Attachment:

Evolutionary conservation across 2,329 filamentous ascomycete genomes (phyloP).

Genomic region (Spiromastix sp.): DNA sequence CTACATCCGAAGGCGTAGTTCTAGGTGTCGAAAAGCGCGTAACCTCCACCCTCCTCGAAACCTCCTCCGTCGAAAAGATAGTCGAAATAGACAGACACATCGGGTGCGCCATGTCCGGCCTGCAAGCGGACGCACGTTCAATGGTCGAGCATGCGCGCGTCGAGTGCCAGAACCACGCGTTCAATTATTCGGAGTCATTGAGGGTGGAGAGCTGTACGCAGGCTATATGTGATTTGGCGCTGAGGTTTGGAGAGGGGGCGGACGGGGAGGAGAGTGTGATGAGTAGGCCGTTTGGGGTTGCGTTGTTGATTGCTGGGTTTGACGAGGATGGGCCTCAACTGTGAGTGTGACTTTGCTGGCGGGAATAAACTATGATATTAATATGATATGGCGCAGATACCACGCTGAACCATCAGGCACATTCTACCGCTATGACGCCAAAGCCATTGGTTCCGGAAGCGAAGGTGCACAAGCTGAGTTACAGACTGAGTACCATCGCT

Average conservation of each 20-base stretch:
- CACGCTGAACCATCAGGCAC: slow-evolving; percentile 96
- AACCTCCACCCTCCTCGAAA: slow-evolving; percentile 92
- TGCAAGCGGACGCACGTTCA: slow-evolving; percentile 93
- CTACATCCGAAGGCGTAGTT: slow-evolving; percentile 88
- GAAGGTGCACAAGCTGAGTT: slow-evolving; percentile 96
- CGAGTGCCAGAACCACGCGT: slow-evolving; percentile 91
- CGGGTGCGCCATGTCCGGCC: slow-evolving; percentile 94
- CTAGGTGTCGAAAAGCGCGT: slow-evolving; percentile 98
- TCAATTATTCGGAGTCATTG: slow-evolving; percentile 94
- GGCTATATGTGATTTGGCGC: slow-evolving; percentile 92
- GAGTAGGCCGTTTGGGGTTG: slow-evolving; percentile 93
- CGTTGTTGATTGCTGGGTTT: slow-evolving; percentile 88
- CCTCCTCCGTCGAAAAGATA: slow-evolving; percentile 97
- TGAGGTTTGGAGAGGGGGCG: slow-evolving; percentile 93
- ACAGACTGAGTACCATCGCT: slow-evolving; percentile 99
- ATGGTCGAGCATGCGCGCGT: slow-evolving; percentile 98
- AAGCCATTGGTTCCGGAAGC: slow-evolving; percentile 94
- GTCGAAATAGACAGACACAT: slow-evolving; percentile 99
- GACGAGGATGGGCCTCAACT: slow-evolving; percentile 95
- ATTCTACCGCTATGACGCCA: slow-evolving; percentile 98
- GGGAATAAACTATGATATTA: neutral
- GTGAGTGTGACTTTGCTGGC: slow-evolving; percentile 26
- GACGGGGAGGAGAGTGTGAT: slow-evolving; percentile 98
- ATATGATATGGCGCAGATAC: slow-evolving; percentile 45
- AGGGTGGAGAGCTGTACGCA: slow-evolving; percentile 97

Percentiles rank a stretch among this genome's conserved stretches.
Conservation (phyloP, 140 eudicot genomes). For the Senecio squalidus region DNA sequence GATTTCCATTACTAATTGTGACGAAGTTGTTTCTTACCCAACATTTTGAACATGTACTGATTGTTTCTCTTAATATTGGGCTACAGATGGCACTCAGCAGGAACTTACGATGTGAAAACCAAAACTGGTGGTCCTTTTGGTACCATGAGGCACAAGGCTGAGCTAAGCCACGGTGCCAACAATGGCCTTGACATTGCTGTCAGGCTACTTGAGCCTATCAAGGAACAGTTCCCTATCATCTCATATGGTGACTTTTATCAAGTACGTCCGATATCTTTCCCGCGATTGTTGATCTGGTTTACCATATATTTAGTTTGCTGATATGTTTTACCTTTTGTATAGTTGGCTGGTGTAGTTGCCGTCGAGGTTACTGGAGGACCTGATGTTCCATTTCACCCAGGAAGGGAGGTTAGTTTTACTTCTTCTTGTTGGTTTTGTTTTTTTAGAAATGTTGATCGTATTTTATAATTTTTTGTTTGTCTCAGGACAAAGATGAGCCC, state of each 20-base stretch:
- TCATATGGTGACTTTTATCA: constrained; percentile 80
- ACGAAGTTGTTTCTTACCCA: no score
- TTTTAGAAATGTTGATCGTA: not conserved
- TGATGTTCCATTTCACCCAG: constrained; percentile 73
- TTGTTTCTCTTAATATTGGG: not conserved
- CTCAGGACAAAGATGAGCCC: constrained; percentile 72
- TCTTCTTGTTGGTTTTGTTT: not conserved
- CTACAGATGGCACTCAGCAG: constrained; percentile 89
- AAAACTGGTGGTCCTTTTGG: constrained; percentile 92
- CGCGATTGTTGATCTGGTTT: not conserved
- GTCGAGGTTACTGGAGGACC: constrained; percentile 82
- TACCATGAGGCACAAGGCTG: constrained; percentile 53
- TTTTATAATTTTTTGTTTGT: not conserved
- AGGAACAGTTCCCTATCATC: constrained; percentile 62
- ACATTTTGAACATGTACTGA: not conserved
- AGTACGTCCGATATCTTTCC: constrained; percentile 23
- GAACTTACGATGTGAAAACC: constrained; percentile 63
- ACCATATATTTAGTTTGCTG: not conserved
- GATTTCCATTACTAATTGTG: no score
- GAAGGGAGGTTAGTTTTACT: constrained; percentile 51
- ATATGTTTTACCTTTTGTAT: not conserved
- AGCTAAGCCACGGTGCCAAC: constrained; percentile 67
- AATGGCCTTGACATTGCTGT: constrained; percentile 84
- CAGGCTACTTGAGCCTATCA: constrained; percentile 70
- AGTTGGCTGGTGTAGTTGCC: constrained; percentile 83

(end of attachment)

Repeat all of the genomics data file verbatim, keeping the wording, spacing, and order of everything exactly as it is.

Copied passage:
Evolutionary conservation across 2,329 filamentous ascomycete genomes (phyloP).

Genomic region (Spiromastix sp.): DNA sequence CTACATCCGAAGGCGTAGTTCTAGGTGTCGAAAAGCGCGTAACCTCCACCCTCCTCGAAACCTCCTCCGTCGAAAAGATAGTCGAAATAGACAGACACATCGGGTGCGCCATGTCCGGCCTGCAAGCGGACGCACGTTCAATGGTCGAGCATGCGCGCGTCGAGTGCCAGAACCACGCGTTCAATTATTCGGAGTCATTGAGGGTGGAGAGCTGTACGCAGGCTATATGTGATTTGGCGCTGAGGTTTGGAGAGGGGGCGGACGGGGAGGAGAGTGTGATGAGTAGGCCGTTTGGGGTTGCGTTGTTGATTGCTGGGTTTGACGAGGATGGGCCTCAACTGTGAGTGTGACTTTGCTGGCGGGAATAAACTATGATATTAATATGATATGGCGCAGATACCACGCTGAACCATCAGGCACATTCTACCGCTATGACGCCAAAGCCATTGGTTCCGGAAGCGAAGGTGCACAAGCTGAGTTACAGACTGAGTACCATCGCT

Average conservation of each 20-base stretch:
- CACGCTGAACCATCAGGCAC: slow-evolving; percentile 96
- AACCTCCACCCTCCTCGAAA: slow-evolving; percentile 92
- TGCAAGCGGACGCACGTTCA: slow-evolving; percentile 93
- CTACATCCGAAGGCGTAGTT: slow-evolving; percentile 88
- GAAGGTGCACAAGCTGAGTT: slow-evolving; percentile 96
- CGAGTGCCAGAACCACGCGT: slow-evolving; percentile 91
- CGGGTGCGCCATGTCCGGCC: slow-evolving; percentile 94
- CTAGGTGTCGAAAAGCGCGT: slow-evolving; percentile 98
- TCAATTATTCGGAGTCATTG: slow-evolving; percentile 94
- GGCTATATGTGATTTGGCGC: slow-evolving; percentile 92
- GAGTAGGCCGTTTGGGGTTG: slow-evolving; percentile 93
- CGTTGTTGATTGCTGGGTTT: slow-evolving; percentile 88
- CCTCCTCCGTCGAAAAGATA: slow-evolving; percentile 97
- TGAGGTTTGGAGAGGGGGCG: slow-evolving; percentile 93
- ACAGACTGAGTACCATCGCT: slow-evolving; percentile 99
- ATGGTCGAGCATGCGCGCGT: slow-evolving; percentile 98
- AAGCCATTGGTTCCGGAAGC: slow-evolving; percentile 94
- GTCGAAATAGACAGACACAT: slow-evolving; percentile 99
- GACGAGGATGGGCCTCAACT: slow-evolving; percentile 95
- ATTCTACCGCTATGACGCCA: slow-evolving; percentile 98
- GGGAATAAACTATGATATTA: neutral
- GTGAGTGTGACTTTGCTGGC: slow-evolving; percentile 26
- GACGGGGAGGAGAGTGTGAT: slow-evolving; percentile 98
- ATATGATATGGCGCAGATAC: slow-evolving; percentile 45
- AGGGTGGAGAGCTGTACGCA: slow-evolving; percentile 97

Percentiles rank a stretch among this genome's conserved stretches.
Conservation (phyloP, 140 eudicot genomes). For the Senecio squalidus region DNA sequence GATTTCCATTACTAATTGTGACGAAGTTGTTTCTTACCCAACATTTTGAACATGTACTGATTGTTTCTCTTAATATTGGGCTACAGATGGCACTCAGCAGGAACTTACGATGTGAAAACCAAAACTGGTGGTCCTTTTGGTACCATGAGGCACAAGGCTGAGCTAAGCCACGGTGCCAACAATGGCCTTGACATTGCTGTCAGGCTACTTGAGCCTATCAAGGAACAGTTCCCTATCATCTCATATGGTGACTTTTATCAAGTACGTCCGATATCTTTCCCGCGATTGTTGATCTGGTTTACCATATATTTAGTTTGCTGATATGTTTTACCTTTTGTATAGTTGGCTGGTGTAGTTGCCGTCGAGGTTACTGGAGGACCTGATGTTCCATTTCACCCAGGAAGGGAGGTTAGTTTTACTTCTTCTTGTTGGTTTTGTTTTTTTAGAAATGTTGATCGTATTTTATAATTTTTTGTTTGTCTCAGGACAAAGATGAGCCC, state of each 20-base stretch:
- TCATATGGTGACTTTTATCA: constrained; percentile 80
- ACGAAGTTGTTTCTTACCCA: no score
- TTTTAGAAATGTTGATCGTA: not conserved
- TGATGTTCCATTTCACCCAG: constrained; percentile 73
- TTGTTTCTCTTAATATTGGG: not conserved
- CTCAGGACAAAGATGAGCCC: constrained; percentile 72
- TCTTCTTGTTGGTTTTGTTT: not conserved
- CTACAGATGGCACTCAGCAG: constrained; percentile 89
- AAAACTGGTGGTCCTTTTGG: constrained; percentile 92
- CGCGATTGTTGATCTGGTTT: not conserved
- GTCGAGGTTACTGGAGGACC: constrained; percentile 82
- TACCATGAGGCACAAGGCTG: constrained; percentile 53
- TTTTATAATTTTTTGTTTGT: not conserved
- AGGAACAGTTCCCTATCATC: constrained; percentile 62
- ACATTTTGAACATGTACTGA: not conserved
- AGTACGTCCGATATCTTTCC: constrained; percentile 23
- GAACTTACGATGTGAAAACC: constrained; percentile 63
- ACCATATATTTAGTTTGCTG: not conserved
- GATTTCCATTACTAATTGTG: no score
- GAAGGGAGGTTAGTTTTACT: constrained; percentile 51
- ATATGTTTTACCTTTTGTAT: not conserved
- AGCTAAGCCACGGTGCCAAC: constrained; percentile 67
- AATGGCCTTGACATTGCTGT: constrained; percentile 84
- CAGGCTACTTGAGCCTATCA: constrained; percentile 70
- AGTTGGCTGGTGTAGTTGCC: constrained; percentile 83